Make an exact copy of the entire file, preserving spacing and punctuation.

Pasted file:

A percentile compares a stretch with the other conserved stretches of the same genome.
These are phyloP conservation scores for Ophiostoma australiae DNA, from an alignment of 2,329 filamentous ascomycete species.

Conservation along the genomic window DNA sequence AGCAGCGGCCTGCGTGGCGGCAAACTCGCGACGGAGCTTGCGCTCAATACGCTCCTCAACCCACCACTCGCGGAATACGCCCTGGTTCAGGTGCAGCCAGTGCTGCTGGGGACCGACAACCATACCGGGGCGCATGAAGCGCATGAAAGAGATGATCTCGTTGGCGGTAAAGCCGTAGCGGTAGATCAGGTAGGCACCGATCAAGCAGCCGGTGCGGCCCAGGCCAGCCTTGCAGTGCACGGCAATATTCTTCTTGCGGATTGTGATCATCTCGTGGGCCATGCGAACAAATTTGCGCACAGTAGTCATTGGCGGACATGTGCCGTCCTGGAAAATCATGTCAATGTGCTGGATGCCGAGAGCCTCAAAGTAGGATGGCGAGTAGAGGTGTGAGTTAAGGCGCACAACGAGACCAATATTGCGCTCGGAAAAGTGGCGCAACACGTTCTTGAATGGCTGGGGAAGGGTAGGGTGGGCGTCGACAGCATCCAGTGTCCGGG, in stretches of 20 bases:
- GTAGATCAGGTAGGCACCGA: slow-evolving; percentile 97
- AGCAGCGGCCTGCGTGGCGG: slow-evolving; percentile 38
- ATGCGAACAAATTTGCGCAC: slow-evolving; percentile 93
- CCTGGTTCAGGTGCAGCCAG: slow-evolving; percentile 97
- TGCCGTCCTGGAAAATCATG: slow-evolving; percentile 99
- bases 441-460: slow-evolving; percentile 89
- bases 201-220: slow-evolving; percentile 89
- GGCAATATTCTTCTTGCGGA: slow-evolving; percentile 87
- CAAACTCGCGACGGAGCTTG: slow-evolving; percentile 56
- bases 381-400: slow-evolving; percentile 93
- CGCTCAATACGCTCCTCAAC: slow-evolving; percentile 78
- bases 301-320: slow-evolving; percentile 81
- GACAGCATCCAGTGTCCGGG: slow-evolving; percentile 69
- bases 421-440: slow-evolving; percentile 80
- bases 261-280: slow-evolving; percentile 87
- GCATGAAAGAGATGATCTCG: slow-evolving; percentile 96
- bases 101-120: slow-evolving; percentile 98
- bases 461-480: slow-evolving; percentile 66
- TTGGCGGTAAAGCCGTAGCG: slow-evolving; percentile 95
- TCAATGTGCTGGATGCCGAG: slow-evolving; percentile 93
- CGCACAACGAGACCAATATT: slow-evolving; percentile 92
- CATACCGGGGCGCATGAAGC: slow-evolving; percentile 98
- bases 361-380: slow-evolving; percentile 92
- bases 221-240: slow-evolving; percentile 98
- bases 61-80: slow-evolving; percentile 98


A percentile compares a stretch with the other conserved stretches of the same genome.
These are phyloP conservation scores for Ophiostoma australiae DNA, from an alignment of 2,329 filamentous ascomycete species.

Conservation along the genomic window DNA sequence AGCAGCGGCCTGCGTGGCGGCAAACTCGCGACGGAGCTTGCGCTCAATACGCTCCTCAACCCACCACTCGCGGAATACGCCCTGGTTCAGGTGCAGCCAGTGCTGCTGGGGACCGACAACCATACCGGGGCGCATGAAGCGCATGAAAGAGATGATCTCGTTGGCGGTAAAGCCGTAGCGGTAGATCAGGTAGGCACCGATCAAGCAGCCGGTGCGGCCCAGGCCAGCCTTGCAGTGCACGGCAATATTCTTCTTGCGGATTGTGATCATCTCGTGGGCCATGCGAACAAATTTGCGCACAGTAGTCATTGGCGGACATGTGCCGTCCTGGAAAATCATGTCAATGTGCTGGATGCCGAGAGCCTCAAAGTAGGATGGCGAGTAGAGGTGTGAGTTAAGGCGCACAACGAGACCAATATTGCGCTCGGAAAAGTGGCGCAACACGTTCTTGAATGGCTGGGGAAGGGTAGGGTGGGCGTCGACAGCATCCAGTGTCCGGG, in stretches of 20 bases:
- GTAGATCAGGTAGGCACCGA: slow-evolving; percentile 97
- AGCAGCGGCCTGCGTGGCGG: slow-evolving; percentile 38
- ATGCGAACAAATTTGCGCAC: slow-evolving; percentile 93
- CCTGGTTCAGGTGCAGCCAG: slow-evolving; percentile 97
- TGCCGTCCTGGAAAATCATG: slow-evolving; percentile 99
- bases 441-460: slow-evolving; percentile 89
- bases 201-220: slow-evolving; percentile 89
- GGCAATATTCTTCTTGCGGA: slow-evolving; percentile 87
- CAAACTCGCGACGGAGCTTG: slow-evolving; percentile 56
- bases 381-400: slow-evolving; percentile 93
- CGCTCAATACGCTCCTCAAC: slow-evolving; percentile 78
- bases 301-320: slow-evolving; percentile 81
- GACAGCATCCAGTGTCCGGG: slow-evolving; percentile 69
- bases 421-440: slow-evolving; percentile 80
- bases 261-280: slow-evolving; percentile 87
- GCATGAAAGAGATGATCTCG: slow-evolving; percentile 96
- bases 101-120: slow-evolving; percentile 98
- bases 461-480: slow-evolving; percentile 66
- TTGGCGGTAAAGCCGTAGCG: slow-evolving; percentile 95
- TCAATGTGCTGGATGCCGAG: slow-evolving; percentile 93
- CGCACAACGAGACCAATATT: slow-evolving; percentile 92
- CATACCGGGGCGCATGAAGC: slow-evolving; percentile 98
- bases 361-380: slow-evolving; percentile 92
- bases 221-240: slow-evolving; percentile 98
- bases 61-80: slow-evolving; percentile 98